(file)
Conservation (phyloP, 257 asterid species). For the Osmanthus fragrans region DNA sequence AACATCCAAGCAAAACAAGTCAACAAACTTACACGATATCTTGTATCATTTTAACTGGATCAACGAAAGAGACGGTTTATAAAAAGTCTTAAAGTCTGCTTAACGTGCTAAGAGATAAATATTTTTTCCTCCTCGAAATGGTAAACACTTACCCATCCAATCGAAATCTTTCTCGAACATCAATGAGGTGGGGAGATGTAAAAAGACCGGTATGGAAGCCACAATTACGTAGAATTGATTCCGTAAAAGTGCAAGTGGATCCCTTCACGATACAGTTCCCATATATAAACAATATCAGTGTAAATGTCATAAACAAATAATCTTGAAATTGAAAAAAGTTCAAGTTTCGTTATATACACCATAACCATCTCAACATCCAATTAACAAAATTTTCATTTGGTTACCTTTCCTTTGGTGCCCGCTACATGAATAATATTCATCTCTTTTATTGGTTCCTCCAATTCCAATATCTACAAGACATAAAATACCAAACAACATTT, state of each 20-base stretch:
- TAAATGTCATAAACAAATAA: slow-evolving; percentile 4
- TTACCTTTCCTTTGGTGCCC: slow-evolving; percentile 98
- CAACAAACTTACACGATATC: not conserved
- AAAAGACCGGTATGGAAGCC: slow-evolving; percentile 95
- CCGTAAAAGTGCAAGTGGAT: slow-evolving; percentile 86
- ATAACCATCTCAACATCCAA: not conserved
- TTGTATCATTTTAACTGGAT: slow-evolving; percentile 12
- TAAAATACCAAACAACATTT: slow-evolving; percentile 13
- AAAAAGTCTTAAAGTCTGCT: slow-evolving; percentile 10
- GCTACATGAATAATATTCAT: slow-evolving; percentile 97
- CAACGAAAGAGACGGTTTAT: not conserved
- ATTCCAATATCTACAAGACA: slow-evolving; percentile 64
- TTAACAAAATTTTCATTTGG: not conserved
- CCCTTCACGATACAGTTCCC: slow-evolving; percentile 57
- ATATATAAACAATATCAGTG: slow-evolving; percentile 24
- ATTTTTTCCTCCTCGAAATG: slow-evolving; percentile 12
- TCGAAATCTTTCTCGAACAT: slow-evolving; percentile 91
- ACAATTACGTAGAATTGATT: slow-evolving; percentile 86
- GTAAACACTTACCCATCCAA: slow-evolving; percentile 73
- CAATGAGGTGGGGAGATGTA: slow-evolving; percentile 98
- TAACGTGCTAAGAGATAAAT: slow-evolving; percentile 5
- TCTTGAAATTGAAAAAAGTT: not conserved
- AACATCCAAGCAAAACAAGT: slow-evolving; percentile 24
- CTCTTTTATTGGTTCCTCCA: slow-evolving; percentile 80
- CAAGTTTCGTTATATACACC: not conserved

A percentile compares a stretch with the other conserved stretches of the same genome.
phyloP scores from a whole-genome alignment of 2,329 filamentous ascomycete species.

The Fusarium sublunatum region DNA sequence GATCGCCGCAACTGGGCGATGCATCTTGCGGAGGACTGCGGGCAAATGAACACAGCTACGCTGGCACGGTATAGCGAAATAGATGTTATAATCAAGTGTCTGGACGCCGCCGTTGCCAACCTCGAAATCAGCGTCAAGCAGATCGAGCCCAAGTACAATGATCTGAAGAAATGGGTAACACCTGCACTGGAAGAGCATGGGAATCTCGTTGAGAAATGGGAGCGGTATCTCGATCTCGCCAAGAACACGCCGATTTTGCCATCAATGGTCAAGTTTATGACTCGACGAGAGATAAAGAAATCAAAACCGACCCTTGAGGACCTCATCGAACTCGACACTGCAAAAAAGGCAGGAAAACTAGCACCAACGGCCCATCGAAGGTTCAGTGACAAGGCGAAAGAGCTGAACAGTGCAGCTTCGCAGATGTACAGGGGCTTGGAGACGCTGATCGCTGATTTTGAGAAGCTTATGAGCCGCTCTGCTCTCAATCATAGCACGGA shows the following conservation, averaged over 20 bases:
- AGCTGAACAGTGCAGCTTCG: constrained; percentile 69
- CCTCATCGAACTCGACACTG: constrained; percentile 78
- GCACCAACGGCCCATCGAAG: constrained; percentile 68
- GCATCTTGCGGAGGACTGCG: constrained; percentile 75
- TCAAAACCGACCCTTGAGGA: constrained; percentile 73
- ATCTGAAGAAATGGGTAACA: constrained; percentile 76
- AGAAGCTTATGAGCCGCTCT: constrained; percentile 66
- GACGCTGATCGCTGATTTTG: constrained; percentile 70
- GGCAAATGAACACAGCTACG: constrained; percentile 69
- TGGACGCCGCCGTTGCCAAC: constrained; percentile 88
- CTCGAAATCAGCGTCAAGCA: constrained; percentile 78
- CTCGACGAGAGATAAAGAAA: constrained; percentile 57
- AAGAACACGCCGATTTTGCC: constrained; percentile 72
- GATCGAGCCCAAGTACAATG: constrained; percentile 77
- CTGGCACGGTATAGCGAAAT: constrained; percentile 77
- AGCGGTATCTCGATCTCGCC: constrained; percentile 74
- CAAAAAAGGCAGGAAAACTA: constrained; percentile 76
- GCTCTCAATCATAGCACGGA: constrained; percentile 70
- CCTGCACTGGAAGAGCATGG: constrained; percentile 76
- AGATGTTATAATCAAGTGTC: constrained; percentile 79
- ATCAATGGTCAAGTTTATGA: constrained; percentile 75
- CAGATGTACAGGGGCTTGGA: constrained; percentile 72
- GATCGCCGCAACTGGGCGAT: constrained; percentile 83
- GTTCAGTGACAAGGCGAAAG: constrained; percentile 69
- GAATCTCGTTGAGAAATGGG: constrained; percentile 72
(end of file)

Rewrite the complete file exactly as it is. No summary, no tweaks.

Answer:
Conservation (phyloP, 257 asterid species). For the Osmanthus fragrans region DNA sequence AACATCCAAGCAAAACAAGTCAACAAACTTACACGATATCTTGTATCATTTTAACTGGATCAACGAAAGAGACGGTTTATAAAAAGTCTTAAAGTCTGCTTAACGTGCTAAGAGATAAATATTTTTTCCTCCTCGAAATGGTAAACACTTACCCATCCAATCGAAATCTTTCTCGAACATCAATGAGGTGGGGAGATGTAAAAAGACCGGTATGGAAGCCACAATTACGTAGAATTGATTCCGTAAAAGTGCAAGTGGATCCCTTCACGATACAGTTCCCATATATAAACAATATCAGTGTAAATGTCATAAACAAATAATCTTGAAATTGAAAAAAGTTCAAGTTTCGTTATATACACCATAACCATCTCAACATCCAATTAACAAAATTTTCATTTGGTTACCTTTCCTTTGGTGCCCGCTACATGAATAATATTCATCTCTTTTATTGGTTCCTCCAATTCCAATATCTACAAGACATAAAATACCAAACAACATTT, state of each 20-base stretch:
- TAAATGTCATAAACAAATAA: slow-evolving; percentile 4
- TTACCTTTCCTTTGGTGCCC: slow-evolving; percentile 98
- CAACAAACTTACACGATATC: not conserved
- AAAAGACCGGTATGGAAGCC: slow-evolving; percentile 95
- CCGTAAAAGTGCAAGTGGAT: slow-evolving; percentile 86
- ATAACCATCTCAACATCCAA: not conserved
- TTGTATCATTTTAACTGGAT: slow-evolving; percentile 12
- TAAAATACCAAACAACATTT: slow-evolving; percentile 13
- AAAAAGTCTTAAAGTCTGCT: slow-evolving; percentile 10
- GCTACATGAATAATATTCAT: slow-evolving; percentile 97
- CAACGAAAGAGACGGTTTAT: not conserved
- ATTCCAATATCTACAAGACA: slow-evolving; percentile 64
- TTAACAAAATTTTCATTTGG: not conserved
- CCCTTCACGATACAGTTCCC: slow-evolving; percentile 57
- ATATATAAACAATATCAGTG: slow-evolving; percentile 24
- ATTTTTTCCTCCTCGAAATG: slow-evolving; percentile 12
- TCGAAATCTTTCTCGAACAT: slow-evolving; percentile 91
- ACAATTACGTAGAATTGATT: slow-evolving; percentile 86
- GTAAACACTTACCCATCCAA: slow-evolving; percentile 73
- CAATGAGGTGGGGAGATGTA: slow-evolving; percentile 98
- TAACGTGCTAAGAGATAAAT: slow-evolving; percentile 5
- TCTTGAAATTGAAAAAAGTT: not conserved
- AACATCCAAGCAAAACAAGT: slow-evolving; percentile 24
- CTCTTTTATTGGTTCCTCCA: slow-evolving; percentile 80
- CAAGTTTCGTTATATACACC: not conserved

A percentile compares a stretch with the other conserved stretches of the same genome.
phyloP scores from a whole-genome alignment of 2,329 filamentous ascomycete species.

The Fusarium sublunatum region DNA sequence GATCGCCGCAACTGGGCGATGCATCTTGCGGAGGACTGCGGGCAAATGAACACAGCTACGCTGGCACGGTATAGCGAAATAGATGTTATAATCAAGTGTCTGGACGCCGCCGTTGCCAACCTCGAAATCAGCGTCAAGCAGATCGAGCCCAAGTACAATGATCTGAAGAAATGGGTAACACCTGCACTGGAAGAGCATGGGAATCTCGTTGAGAAATGGGAGCGGTATCTCGATCTCGCCAAGAACACGCCGATTTTGCCATCAATGGTCAAGTTTATGACTCGACGAGAGATAAAGAAATCAAAACCGACCCTTGAGGACCTCATCGAACTCGACACTGCAAAAAAGGCAGGAAAACTAGCACCAACGGCCCATCGAAGGTTCAGTGACAAGGCGAAAGAGCTGAACAGTGCAGCTTCGCAGATGTACAGGGGCTTGGAGACGCTGATCGCTGATTTTGAGAAGCTTATGAGCCGCTCTGCTCTCAATCATAGCACGGA shows the following conservation, averaged over 20 bases:
- AGCTGAACAGTGCAGCTTCG: constrained; percentile 69
- CCTCATCGAACTCGACACTG: constrained; percentile 78
- GCACCAACGGCCCATCGAAG: constrained; percentile 68
- GCATCTTGCGGAGGACTGCG: constrained; percentile 75
- TCAAAACCGACCCTTGAGGA: constrained; percentile 73
- ATCTGAAGAAATGGGTAACA: constrained; percentile 76
- AGAAGCTTATGAGCCGCTCT: constrained; percentile 66
- GACGCTGATCGCTGATTTTG: constrained; percentile 70
- GGCAAATGAACACAGCTACG: constrained; percentile 69
- TGGACGCCGCCGTTGCCAAC: constrained; percentile 88
- CTCGAAATCAGCGTCAAGCA: constrained; percentile 78
- CTCGACGAGAGATAAAGAAA: constrained; percentile 57
- AAGAACACGCCGATTTTGCC: constrained; percentile 72
- GATCGAGCCCAAGTACAATG: constrained; percentile 77
- CTGGCACGGTATAGCGAAAT: constrained; percentile 77
- AGCGGTATCTCGATCTCGCC: constrained; percentile 74
- CAAAAAAGGCAGGAAAACTA: constrained; percentile 76
- GCTCTCAATCATAGCACGGA: constrained; percentile 70
- CCTGCACTGGAAGAGCATGG: constrained; percentile 76
- AGATGTTATAATCAAGTGTC: constrained; percentile 79
- ATCAATGGTCAAGTTTATGA: constrained; percentile 75
- CAGATGTACAGGGGCTTGGA: constrained; percentile 72
- GATCGCCGCAACTGGGCGAT: constrained; percentile 83
- GTTCAGTGACAAGGCGAAAG: constrained; percentile 69
- GAATCTCGTTGAGAAATGGG: constrained; percentile 72